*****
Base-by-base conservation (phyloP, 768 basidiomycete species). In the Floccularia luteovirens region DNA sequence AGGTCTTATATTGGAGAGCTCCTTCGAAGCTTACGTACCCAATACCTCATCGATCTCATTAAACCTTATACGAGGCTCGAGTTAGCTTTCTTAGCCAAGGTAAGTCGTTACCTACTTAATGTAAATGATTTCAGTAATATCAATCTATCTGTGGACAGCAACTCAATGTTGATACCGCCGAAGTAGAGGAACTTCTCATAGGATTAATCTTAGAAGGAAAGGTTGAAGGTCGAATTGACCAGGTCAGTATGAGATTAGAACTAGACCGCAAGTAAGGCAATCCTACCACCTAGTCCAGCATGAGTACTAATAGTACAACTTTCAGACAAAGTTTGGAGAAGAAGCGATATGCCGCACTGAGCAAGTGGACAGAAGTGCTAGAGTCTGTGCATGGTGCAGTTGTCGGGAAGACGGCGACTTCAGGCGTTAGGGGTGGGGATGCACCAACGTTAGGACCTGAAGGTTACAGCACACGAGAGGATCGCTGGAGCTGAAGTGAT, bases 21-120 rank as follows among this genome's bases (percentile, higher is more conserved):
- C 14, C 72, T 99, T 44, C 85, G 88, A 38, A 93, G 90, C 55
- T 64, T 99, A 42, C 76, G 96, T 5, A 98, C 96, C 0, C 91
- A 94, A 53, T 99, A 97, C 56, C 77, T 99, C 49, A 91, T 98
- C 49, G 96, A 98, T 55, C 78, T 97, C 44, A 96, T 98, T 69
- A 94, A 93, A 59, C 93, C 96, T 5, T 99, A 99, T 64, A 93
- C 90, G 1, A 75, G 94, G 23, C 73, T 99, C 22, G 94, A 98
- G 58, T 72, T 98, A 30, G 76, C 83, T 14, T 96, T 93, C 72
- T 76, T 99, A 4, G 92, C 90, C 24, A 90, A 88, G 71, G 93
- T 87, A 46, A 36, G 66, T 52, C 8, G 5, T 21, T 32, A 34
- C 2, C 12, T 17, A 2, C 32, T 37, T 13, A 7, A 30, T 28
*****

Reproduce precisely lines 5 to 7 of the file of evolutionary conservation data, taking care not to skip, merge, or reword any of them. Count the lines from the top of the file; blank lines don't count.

- C 49, G 96, A 98, T 55, C 78, T 97, C 44, A 96, T 98, T 69
- A 94, A 93, A 59, C 93, C 96, T 5, T 99, A 99, T 64, A 93
- C 90, G 1, A 75, G 94, G 23, C 73, T 99, C 22, G 94, A 98